i love your hair…

i can almost hear my mother’s incredulous laugh already. the part of me that lusts after rihanna’s bob is sobbing in a corner. my combs are once more running for their lives.

i’ve decided to go natural (again).

the universe has definitely been speaking to me and it’s about to time to listen. my hair has always been an integral part of my identity; my emotions are so closely entwined with it that it borders on obsessive compulsive. if i feel good about my hair, my mood is automatically heightened, and vice versa. i’ve put it through so, so much–consistent relaxing to inconsistent relaxing, cornrows, box braids, ponytails, flat twists, kinky twists, hot combing, weave, weave, weave. when i left home in september it was permed under my twists… when i went back home i took them out and came back to england with a fresh perm and weave… now i’m back to twists and relishing the feel of soft new growth when i put my fingers in my scalp. i’m not as willing as i once was to part with that.

i truly believe this is much more of an emotional journey than a physical one. i remember being five years old and seeing white and latino girls with long, flowing hair and grumpily asking why i always had to have my hair braided, with bubbles and clips and rubber bands. i remember being so happy when a clip would ‘accidentally fall out’ during recess and my braid would come out, affording me a few blissful hours of hair swinging freedom before my mother’s hawk eye caught it. i remember being jealous of my best friend for having hair a few inches longer than mine when we got perms together (though, of course, looking back at pictures, my hair was long!). i remember the sheer terror at having to cut off all my hair in eighth grade when it became impossibly tangled and damaged from constant braiding. i remember the fierce sense of pride and appreciation for my full, thick afro. i remember the rapid switch to frustration and anger when yet another one of my combs snapped into pieces in my hand. i remember the conflicting senses of betrayal and relief when i got my hair relaxed again. and so on and so on and so on. but i’m twenty years old now, twenty one in two short months. something’s gotta give.

i am fully aware of the fact that i’ve been, in a sense, brainwashed to revere european beauty. lighter skin, straighter hair, smaller features. in some ways i fear this stigma that i’ve grown up with will never truly leave me, but as of today, yet again, and hopefully for the last time, i’m embracing what i was born with — coarse hair and all. i’m choosing nature over artificiality; maintenance over convenience. my beauty over someone else’s. i don’t want to chemically process my hair anymore, i don’t want to damage my hair anymore. this is going to be difficult, but i feel it’s something i have to do. not only for me, either. someday i want my children to know their mother is proud of her heritage and unwilling to conform to the standard european conventions of beauty. black — and yes, nappy — is beautiful, damn it!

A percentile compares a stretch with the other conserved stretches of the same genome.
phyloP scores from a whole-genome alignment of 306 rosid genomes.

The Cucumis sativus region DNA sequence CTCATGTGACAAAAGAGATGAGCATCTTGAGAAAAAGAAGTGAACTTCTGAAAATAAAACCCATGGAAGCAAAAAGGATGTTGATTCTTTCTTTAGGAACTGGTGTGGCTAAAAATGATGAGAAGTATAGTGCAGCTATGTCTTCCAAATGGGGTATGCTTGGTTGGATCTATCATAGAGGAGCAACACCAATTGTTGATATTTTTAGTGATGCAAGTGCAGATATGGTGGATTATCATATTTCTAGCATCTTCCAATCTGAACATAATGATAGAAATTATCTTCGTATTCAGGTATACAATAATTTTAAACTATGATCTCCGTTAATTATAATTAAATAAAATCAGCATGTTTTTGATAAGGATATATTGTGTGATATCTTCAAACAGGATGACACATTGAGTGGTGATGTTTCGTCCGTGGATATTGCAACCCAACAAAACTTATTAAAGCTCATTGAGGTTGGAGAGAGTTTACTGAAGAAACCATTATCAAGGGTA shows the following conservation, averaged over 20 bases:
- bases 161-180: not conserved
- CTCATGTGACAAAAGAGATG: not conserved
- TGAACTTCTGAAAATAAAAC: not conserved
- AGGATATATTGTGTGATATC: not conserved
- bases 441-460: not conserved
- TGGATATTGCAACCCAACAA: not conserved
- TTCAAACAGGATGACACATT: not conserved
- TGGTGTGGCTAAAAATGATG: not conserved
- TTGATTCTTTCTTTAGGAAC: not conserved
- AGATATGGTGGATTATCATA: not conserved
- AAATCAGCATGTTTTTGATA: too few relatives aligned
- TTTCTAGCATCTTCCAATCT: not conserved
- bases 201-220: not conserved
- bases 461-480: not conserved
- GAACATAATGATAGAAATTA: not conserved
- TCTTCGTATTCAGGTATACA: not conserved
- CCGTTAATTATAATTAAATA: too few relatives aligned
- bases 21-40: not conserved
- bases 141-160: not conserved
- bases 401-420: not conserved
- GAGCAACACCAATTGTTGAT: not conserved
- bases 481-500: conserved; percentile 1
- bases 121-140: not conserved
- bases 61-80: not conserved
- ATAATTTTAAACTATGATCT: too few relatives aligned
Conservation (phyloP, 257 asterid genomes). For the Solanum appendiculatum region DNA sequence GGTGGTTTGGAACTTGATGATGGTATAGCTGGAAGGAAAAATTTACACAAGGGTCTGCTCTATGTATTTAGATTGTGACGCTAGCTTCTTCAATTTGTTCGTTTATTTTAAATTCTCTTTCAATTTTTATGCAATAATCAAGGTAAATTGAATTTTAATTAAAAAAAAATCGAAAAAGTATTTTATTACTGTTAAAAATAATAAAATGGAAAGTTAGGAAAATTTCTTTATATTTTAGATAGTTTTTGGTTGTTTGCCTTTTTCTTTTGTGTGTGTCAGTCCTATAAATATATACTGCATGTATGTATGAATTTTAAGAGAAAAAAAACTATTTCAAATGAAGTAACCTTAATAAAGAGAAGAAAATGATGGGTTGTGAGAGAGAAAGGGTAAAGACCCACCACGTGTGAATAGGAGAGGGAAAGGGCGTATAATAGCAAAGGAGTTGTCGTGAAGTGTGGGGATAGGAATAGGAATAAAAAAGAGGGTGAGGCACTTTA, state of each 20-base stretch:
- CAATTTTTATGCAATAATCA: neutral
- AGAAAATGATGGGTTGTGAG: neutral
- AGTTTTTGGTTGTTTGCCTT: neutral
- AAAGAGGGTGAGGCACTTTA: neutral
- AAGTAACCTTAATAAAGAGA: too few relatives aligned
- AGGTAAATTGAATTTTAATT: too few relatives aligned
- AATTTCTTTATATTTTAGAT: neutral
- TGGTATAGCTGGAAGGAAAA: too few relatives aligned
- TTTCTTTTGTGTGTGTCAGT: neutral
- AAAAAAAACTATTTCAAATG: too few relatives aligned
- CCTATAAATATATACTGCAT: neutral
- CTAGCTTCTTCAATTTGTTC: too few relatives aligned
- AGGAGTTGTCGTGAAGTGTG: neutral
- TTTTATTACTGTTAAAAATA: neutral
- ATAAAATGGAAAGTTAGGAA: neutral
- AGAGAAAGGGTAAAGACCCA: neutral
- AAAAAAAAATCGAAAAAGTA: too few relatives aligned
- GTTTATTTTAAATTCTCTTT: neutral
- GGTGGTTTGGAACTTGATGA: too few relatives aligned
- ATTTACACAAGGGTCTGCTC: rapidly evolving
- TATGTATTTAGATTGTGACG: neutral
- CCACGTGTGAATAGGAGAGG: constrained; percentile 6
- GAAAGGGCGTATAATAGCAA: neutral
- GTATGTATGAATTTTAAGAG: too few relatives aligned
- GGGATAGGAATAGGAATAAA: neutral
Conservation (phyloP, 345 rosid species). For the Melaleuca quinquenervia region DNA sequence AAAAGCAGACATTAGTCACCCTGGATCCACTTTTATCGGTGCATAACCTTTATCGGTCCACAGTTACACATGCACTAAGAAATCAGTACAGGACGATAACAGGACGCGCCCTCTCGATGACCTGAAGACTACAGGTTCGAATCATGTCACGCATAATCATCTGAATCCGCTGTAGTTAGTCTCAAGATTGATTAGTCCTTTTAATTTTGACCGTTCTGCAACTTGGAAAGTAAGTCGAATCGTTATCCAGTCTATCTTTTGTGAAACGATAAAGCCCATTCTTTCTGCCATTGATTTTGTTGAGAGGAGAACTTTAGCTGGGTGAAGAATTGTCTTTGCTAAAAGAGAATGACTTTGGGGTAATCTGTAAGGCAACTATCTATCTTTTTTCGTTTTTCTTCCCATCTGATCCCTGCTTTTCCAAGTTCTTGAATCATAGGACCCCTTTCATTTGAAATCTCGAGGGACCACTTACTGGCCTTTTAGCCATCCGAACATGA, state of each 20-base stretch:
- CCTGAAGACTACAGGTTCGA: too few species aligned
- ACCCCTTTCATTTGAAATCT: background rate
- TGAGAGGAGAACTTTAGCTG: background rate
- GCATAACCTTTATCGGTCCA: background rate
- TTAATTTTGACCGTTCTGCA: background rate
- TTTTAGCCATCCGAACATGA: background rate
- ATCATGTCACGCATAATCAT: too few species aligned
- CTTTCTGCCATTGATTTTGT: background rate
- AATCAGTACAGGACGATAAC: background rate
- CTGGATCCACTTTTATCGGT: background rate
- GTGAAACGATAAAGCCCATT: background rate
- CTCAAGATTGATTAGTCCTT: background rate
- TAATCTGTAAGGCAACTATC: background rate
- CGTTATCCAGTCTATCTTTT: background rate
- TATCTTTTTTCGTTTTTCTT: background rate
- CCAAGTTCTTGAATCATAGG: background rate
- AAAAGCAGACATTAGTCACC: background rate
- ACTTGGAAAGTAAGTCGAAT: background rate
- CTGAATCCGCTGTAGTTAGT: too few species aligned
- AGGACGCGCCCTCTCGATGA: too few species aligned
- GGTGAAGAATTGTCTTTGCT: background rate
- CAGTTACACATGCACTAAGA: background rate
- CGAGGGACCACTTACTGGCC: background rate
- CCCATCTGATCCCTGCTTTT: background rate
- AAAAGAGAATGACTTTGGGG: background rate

here i go!

lauryn hill

lauryn hill

erykah badu

erykah badu

india.arie

india.arie

jill scott

jill scott

lisa bonet

lisa bonet

goapele

goapele

algebra blessett

algebra blessett

urban outfitters model lol

urban outfitters model lol

no idea but i'm in love with this fro!

no idea but i'm in love with this fro!

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10 thoughts on “i love your hair…

  1. says:

    ooohhhh I love your hair too

  2. Stefaknee says:

    This was an awesome article it was my thoughts summed up with your words 🙂

  3. Robin says:

    I really enjoyed this article. Even at 32 and natural for 5+ years, I am still going through ther same hair transitions/frustrations but still loving my natural hair. I totally agree with your sentiment “if i feel good about my hair, my mood is automatically heightened, and vice versa.”

  4. Sithandiwe says:

    wow great article,funny enough i was arguing with friends of mine that it is the time we stopped defining beauty according to someone else’s measures but took it upon our selfs to be proud of who we are and what we have. enough is enough its time we reclaimed our selfsback.I have an afro and do not dream of exchanging it for anything lesser..you are beatiful just there way u are.

  5. Steve says:

    You can stay in love with the ‘fro…I’ll gladly take the rest. Your last image kinda looks like Conya Doss. http://blog.cleveland.com/ent_impact_music/2008/03/medium_conya.jpeg

  6. Mandisa says:

    I posted this to my Facebook page I liked it so much. 🙂 I cut off my permed hair at 19 (I’m 33 now), had twists, and afros, and now have had dreadlocks for about 6 years — and I’ve never looked back. Good for you!

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